The victims. No group of mental health professionals has been immune from violence. In fact, Whitman et al. (1976) concluded that every mental health professional would be assaulted by a patient at some time during the professional's career. There are few recent studies that provide the numbers or percentages of professionals who have been physically attacked. Bernstein (1981) reported that 14% of psychiatrists, psychologists, clinical social workers, marriage and family counselors, and child counselors in a San Diego county had been threatened or assaulted during the course of their careers. Psychiatrists have been frequent victims (Madden, Lion, & Penna, 1976; Whitman et al., 1976), and nursing personnel in psychiatric hospitals have been victimized to an alarming degree (Appelbaum & Appelbaum, 1991; Lanza, 1988; Whittington & Wykes, 1994). Psychologists have also experienced victimization (Guy, Brown, & Poelstra, 1990; Tryon, 1986), as have social workers (Ellwood & Rey, 1996; Horejsi et al., 1994; Newhill , 1995; Schultz, 1987).

Incidence of violent acts. A number of studies have reported the incidence of violence toward mental health professionals, but none has reported the frequency of threats by patients toward staff (Flannery, Hanson, & Peak, 1995). Twenty-six years ago, 43% of 53 psychiatrists who were surveyed reported that they had been victims of violence perpetrated by their patients during a single year (Whitman et al., 1976), and in another study, 42% of 115 psychiatrists reported that they had been attacked at some time during their lifetimes (Madden et al., 1976). Whitman et al. reported that only 1.9% of the patients who were being treated by psychiatrists, psychologists, and clinical social workers were perceived to be threatening, yet 0.63% of them had assaulted their therapists. It is interesting to note that in the study by Whitman and colleagues only 24% of the professionals who were surveyed reported that they had been attacked by at least one patient during the year. A national survey of 340 psychologists reveale d that 39.9% had been attacked and that 49% had been verbally threatened with a physical attack (Guy et al., 1990). Tryon (1986) surveyed psychologists in private practice and reported that during their careers 81% had experienced assaults, which included physical attacks, verbal abuse, and harassment.

Location of violent acts. Most research has been limited to hospital settings, where the victims of violence have been psychiatrists (Dubin & Lion, 1993; Madden et al., 1976; Ruben, Wolkon, & Yamamoto, 1980), social workers (Ellwood & Rey, 1996; Horejsi et al., 1994; Newhill, 1995; Schultz, 1987), and nursing personnel (Appelbaum &Appelbaum, 1991; Helmuth, 1994; Lanza, 1983, 1988; Lanza, Kayne, Hicks, & Milner, 1991). Most violence toward psychiatrists occurs in psychiatric emergency rooms and in inpatient units (Dubin & Lion), where the risk appears to be greater during meal times (Carmel & Hunter, 1989; Flannery, Hanson, & Penk, 1994). There has been very little investigation into violence against licensed psychotherapists or counselors in outpatient settings.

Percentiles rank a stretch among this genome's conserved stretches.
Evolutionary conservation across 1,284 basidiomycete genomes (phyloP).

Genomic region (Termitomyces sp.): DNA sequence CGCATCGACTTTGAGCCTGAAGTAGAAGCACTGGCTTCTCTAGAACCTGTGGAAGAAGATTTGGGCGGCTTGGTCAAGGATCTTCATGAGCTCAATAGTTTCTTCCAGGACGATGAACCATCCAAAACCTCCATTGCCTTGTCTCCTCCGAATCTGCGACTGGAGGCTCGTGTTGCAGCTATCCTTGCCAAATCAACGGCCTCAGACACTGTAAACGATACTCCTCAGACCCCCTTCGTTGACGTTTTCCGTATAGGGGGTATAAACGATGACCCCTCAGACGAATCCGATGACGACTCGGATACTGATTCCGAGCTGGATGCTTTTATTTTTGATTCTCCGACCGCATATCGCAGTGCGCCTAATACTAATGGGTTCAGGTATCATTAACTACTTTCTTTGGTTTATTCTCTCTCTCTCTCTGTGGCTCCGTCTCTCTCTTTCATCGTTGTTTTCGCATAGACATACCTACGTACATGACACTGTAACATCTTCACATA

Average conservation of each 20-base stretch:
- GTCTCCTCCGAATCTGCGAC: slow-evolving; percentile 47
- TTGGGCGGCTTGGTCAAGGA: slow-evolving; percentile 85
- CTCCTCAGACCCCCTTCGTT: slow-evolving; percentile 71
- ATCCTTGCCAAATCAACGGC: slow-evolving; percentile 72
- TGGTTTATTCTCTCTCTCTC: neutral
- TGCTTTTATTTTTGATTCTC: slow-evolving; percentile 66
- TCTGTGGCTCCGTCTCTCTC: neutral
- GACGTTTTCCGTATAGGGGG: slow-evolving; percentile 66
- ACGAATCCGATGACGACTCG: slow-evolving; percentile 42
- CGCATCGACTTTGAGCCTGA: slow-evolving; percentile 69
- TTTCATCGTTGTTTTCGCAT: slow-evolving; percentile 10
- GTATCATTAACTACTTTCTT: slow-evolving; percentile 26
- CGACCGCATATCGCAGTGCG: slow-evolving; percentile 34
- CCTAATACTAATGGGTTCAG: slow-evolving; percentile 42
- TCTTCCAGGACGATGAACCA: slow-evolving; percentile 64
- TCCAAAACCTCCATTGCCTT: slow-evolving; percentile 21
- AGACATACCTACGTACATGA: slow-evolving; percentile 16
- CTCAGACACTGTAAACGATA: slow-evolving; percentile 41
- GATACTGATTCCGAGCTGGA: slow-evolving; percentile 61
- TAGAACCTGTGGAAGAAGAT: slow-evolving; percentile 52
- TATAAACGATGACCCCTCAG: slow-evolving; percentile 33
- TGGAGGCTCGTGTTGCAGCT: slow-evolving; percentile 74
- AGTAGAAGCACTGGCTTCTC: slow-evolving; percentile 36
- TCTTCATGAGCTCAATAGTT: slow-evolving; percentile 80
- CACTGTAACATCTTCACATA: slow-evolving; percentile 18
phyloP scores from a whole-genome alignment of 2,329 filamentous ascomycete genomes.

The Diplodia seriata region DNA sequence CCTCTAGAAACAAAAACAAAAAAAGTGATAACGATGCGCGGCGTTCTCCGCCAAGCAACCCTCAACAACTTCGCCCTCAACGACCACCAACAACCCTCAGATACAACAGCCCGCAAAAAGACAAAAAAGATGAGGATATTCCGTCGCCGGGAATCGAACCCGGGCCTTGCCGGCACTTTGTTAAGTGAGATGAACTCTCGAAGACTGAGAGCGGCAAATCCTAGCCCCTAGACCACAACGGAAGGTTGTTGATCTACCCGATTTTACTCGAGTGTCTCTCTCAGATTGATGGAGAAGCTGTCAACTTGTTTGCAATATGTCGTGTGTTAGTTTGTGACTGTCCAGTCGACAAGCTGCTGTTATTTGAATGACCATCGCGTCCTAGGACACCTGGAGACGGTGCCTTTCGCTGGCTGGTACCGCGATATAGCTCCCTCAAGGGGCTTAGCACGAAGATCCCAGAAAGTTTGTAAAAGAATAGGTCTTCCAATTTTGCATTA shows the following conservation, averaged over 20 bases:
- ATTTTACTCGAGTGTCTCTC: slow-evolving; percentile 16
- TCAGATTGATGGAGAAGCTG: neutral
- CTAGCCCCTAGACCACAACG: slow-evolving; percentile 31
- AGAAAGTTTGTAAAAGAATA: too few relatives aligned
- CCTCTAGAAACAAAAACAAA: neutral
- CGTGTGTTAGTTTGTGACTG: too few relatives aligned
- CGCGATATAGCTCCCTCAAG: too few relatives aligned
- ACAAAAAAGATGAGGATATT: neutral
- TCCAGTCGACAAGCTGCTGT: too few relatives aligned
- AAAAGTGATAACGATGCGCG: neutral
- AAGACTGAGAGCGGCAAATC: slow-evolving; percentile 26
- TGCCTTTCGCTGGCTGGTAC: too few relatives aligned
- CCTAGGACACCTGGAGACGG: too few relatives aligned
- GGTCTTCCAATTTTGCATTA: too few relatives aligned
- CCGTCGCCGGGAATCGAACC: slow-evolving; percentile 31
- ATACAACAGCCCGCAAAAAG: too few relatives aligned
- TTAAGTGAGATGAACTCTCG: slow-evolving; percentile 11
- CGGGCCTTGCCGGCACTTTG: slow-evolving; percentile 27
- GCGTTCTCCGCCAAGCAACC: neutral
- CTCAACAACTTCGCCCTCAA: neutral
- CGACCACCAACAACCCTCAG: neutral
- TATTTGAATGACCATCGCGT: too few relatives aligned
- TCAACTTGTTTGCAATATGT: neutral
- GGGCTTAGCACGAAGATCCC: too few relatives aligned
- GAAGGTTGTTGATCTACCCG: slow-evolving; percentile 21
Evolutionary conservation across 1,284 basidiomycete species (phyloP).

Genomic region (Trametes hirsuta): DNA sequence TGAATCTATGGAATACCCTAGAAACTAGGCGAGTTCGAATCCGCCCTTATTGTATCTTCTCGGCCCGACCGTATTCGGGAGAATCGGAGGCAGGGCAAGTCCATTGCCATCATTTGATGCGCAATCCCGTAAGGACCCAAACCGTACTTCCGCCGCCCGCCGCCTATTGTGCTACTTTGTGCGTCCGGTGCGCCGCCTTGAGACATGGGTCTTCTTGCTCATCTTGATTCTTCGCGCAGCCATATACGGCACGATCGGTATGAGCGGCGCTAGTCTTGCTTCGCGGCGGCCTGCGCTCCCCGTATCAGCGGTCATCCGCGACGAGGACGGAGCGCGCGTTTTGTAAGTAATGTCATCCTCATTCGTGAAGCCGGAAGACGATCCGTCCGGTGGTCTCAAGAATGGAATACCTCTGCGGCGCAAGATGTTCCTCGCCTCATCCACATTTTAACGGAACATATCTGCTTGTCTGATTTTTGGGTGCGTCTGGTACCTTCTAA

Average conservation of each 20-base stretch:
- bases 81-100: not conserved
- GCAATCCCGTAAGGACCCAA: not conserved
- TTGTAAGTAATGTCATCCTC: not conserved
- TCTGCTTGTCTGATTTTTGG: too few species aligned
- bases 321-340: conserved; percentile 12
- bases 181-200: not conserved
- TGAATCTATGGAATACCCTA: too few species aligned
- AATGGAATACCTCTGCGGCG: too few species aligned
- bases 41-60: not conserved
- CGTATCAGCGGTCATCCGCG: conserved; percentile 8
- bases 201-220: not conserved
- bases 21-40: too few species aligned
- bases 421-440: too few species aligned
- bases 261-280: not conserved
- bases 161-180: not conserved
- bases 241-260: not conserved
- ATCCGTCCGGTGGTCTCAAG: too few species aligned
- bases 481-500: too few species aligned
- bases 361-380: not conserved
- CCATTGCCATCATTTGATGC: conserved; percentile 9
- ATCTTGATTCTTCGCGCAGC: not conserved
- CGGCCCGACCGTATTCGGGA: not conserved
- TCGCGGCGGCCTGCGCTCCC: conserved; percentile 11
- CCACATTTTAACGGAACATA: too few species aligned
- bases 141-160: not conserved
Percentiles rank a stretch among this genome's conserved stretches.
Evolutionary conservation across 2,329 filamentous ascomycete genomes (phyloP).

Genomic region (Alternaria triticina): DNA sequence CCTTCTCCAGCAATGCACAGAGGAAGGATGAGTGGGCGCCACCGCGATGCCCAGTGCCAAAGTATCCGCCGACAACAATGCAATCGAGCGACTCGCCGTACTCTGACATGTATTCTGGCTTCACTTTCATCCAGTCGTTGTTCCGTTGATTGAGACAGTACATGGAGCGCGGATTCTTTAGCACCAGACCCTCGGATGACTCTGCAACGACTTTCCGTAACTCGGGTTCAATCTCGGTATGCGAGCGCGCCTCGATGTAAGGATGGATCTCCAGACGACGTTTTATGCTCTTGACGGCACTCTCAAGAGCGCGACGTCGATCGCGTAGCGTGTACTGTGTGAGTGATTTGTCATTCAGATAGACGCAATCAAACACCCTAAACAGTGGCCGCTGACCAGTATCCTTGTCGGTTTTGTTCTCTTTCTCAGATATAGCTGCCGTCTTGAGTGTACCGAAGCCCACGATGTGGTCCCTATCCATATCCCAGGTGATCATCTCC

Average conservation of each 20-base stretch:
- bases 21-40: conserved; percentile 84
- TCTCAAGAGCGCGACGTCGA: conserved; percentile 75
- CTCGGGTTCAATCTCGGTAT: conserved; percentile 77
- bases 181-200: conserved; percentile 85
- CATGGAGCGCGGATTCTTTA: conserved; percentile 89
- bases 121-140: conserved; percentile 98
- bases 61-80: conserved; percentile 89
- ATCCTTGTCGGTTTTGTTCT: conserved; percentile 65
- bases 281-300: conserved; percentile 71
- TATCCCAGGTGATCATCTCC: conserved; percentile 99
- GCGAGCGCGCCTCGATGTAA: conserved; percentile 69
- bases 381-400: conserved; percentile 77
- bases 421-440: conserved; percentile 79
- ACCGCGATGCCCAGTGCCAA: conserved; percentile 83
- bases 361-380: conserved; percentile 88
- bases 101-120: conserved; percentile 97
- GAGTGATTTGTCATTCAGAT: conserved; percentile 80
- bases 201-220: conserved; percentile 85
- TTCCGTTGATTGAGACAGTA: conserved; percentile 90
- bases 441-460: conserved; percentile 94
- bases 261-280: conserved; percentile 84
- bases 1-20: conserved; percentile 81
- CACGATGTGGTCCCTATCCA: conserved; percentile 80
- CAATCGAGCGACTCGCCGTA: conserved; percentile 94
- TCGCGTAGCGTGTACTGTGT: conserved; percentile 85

Reliability of reports. Levin, Hewitt, and Misner (1998) found that injury rates related to violence are based on data that are obtained from current reporting systems such as workers' compensation reports and hospital incident reports. The latter are assumed to be more accurate sources of data than relying on long-term memory. Researchers who study assault incidents have typically used reviews of nurse reports, patients' charts, and interviews with those who were present during the incidents as the sources for their data. But although the reports are perceived as being reliable, they often underrepresent the true prevalence of violence in the workplace (Bensley, Nelson, Kaufman, Silverstein, & Kalat, 1993; Hewitt & Levin, 1997; Lanza & Campbell, 1991; Lion et al., 1981; Liss & McCaskell, 1992). This underrepresentation was exemplified in an official report of violent acts in which the number of assaults reported by mental health staff was found to be almost five times lower than the actual assaults suffered by other hospital personnel (Lion et al.). Some mental health professionals in hospital settings did not report being assaulted because they were not encouraged by the administration to do so (Norris, 1990), they feared reprisals by the perpetrators later at their private residence (Nelson, 1983), they expected that they would be viewed negatively by colleagues and managers, or they didn't expect any positive outcome from reporting assaults (Littlechild, 1995; Protherough, 1987; Woody, 1996). The failure to acknowledge the seriousness of workplace assaults has also affected the accuracy of the data that are gathered. This fact has prompted some authors to emphasize that staff members should be properly educated about the risk and incidence of work-related assaults (Poyner & Warne, 1986).